Friday, March 21, 2014
China and Iran Draw Conclusions on Crimea
Some, including former Secretary of State Hillary Clinton (she later backtracked) and Canada’s Foreign Affairs Minister John Baird havecompared Russia’s actions in Crimea with those of Nazi Germany and its unlawful seizure Sudetenland in 1938, suggesting correctly that aggression unchecked will simply lead to more aggression. While there are certainly similarities between the two scenarios in that the leaders of both nations feigned concern for their kinsmen as the impetus for invading the sovereign territory of another nation, the similarities stop there.
Hitler was a madman, prone to irrational and rash decisions. He was infamous for refusing advice offered by seasoned Prussian military officers infinitely more capable than his limited mental abilities. Putin by contrast is cold, cunning and calculated. An ex-KGB officer, Putin is by definition a cautious, analytical man who does not embark on an endeavor without thinking it through. Hence, when his troops entered Crimea, they did not bear any insignias that would betray their nationality thus gaining a measure of plausible deniability. While a confused NATO was scrambling to react to rapid developments, Putin had already thought things through to the minutest detail.
Putin realizes that any further moves into Ukraine will likely invite biting sanctions and other political repercussions and any move on the Baltic countries will provoke direct confrontation with NATO. Thus, the Ukrainian crisis will end in Crimea and go no further. Putin recognizes that he’s pushed the Crimean envelope as far as it could go and he is satisfied with this result. The aggressor has attained its objective while at the same time exposing and highlighting a feckless American foreign policy.
Events in Crimea and the Obama administration’s impotence in dealing with aggression have also had far-reaching, negative global implications. There are two nations watching events unfold with keen interest. China and Iran, two dictatorial countries with imperialistic and expansionist agendas, can draw comfort from a pusillanimous American foreign policy.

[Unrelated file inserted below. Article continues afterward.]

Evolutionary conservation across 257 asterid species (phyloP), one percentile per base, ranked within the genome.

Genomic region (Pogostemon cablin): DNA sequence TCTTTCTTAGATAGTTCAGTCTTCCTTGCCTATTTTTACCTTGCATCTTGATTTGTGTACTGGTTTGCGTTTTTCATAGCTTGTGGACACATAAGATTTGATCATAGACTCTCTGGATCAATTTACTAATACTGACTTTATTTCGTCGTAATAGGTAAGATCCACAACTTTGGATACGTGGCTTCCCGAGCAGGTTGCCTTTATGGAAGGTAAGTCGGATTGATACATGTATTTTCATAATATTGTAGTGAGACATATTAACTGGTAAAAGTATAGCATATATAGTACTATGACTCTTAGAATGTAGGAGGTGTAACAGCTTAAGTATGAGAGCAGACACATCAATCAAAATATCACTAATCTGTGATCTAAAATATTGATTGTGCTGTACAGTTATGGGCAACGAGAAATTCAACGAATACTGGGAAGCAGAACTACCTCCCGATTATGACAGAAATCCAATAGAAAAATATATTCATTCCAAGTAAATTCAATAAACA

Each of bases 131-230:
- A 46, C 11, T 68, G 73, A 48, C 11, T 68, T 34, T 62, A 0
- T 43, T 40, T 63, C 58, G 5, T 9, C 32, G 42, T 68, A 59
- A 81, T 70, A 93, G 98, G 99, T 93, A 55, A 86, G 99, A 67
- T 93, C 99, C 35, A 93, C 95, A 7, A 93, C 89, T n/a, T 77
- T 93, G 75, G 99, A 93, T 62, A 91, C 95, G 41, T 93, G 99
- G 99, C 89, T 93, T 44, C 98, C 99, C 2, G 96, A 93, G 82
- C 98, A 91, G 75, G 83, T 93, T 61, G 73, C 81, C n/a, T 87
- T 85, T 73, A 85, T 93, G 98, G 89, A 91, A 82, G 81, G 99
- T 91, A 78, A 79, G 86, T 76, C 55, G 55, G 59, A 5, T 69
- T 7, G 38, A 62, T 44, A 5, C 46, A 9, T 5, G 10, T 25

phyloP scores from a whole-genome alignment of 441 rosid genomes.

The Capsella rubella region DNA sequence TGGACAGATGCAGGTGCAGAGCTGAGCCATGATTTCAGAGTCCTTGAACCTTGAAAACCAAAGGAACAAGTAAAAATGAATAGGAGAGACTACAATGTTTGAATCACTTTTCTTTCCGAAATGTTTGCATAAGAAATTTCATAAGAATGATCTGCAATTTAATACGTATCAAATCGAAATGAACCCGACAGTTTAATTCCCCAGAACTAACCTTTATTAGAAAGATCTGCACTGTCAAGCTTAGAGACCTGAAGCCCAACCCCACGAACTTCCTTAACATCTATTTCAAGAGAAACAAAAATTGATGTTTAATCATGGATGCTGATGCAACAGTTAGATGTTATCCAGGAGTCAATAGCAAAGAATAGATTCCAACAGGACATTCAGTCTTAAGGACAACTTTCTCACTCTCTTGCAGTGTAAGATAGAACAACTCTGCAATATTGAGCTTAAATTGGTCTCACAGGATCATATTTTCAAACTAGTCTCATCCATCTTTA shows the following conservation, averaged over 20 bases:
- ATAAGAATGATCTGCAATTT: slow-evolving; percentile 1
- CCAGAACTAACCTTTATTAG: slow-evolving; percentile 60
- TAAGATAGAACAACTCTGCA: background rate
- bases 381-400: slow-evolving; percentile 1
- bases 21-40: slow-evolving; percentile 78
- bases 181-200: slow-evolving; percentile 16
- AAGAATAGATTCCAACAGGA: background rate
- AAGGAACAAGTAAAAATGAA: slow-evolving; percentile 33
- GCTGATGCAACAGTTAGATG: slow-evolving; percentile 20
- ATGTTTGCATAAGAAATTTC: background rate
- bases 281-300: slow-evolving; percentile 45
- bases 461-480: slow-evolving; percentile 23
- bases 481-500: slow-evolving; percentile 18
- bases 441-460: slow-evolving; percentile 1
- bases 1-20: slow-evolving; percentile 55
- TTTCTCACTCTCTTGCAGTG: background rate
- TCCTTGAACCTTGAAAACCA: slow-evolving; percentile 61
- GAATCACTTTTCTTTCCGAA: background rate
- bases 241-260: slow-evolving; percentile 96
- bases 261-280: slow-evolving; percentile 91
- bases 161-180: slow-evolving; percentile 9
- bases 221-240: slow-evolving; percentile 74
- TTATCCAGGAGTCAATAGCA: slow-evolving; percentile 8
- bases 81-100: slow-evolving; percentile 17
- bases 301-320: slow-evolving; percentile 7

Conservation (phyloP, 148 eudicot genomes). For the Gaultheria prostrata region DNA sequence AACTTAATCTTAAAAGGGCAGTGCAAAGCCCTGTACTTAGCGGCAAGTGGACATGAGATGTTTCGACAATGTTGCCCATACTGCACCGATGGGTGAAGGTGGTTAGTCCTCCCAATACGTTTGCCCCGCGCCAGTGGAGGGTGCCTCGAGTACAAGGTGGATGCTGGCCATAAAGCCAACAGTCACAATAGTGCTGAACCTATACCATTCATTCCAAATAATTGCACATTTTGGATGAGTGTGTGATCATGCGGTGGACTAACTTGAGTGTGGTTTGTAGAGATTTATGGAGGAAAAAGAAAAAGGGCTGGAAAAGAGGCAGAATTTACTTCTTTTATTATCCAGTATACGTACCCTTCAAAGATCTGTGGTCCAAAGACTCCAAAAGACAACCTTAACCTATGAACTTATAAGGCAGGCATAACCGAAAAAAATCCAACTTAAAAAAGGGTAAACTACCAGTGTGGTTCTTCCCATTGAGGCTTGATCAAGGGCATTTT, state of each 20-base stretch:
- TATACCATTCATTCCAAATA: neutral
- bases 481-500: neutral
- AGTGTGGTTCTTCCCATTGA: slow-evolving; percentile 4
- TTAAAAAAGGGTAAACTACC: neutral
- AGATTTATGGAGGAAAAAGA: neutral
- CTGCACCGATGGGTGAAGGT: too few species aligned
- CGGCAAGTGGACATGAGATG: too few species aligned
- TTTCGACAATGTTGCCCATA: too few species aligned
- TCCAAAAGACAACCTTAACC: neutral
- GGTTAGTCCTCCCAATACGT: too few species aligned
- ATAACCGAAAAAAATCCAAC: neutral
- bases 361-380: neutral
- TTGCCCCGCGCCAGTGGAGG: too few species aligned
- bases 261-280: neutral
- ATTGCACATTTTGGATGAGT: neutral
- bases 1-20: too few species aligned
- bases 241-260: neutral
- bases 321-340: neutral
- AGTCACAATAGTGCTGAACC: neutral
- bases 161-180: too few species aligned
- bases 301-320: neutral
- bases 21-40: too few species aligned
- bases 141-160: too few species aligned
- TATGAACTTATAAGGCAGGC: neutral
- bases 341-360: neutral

In the South and East China seas, China is aggressively seeking to expand its maritime borders. It has made significant headway in both these areas with a muscular military approach designed to intimidate American regional allies like Japan and the Philippines. America’s feeble response to Putin’s aggression in Crimea will only serve to embolden a resurgent and aggressive China making the likelihood of a regional war in that neglected theatre a real possibility.
The situation with respect to Iran is even more acute. Iran is arguably the greatest threat to world peace since the collapse of the Soviet Union. It is the world’s largest state sponsor of terrorism providing financial and military support to groups like Hamas, Islamic Jihad, the Taliban, Iraqi insurgents and Hezbollah. Its terror tentacles have extended beyond the Mideast to Europe, South Asia, Africa and the Americas and its connection to narco-terrorism is well established.
Israel’s recent naval interception of the Klos-C, a terror bound cargo vessel laden with Iranian arms including some forty, long-range M-302 rockets, only serves to underscore the scheming nature and menace posed by that pariah nation.
But it is Iran’s nuclear ambitions coupled with its aggressive ballistic missile program that are most worrisome with implications far beyond the region. Iran is now cognizant of the fact that the Obama administration, exercising what John McCain so aptly described as a “feckless” foreign policy, will do nothing to thwart the Islamic Republic from achieving breakout capacity. Once that occurs, the free world will be at the mercy of an apocalyptic Islamic theocracy and that should be a source of concern for us all.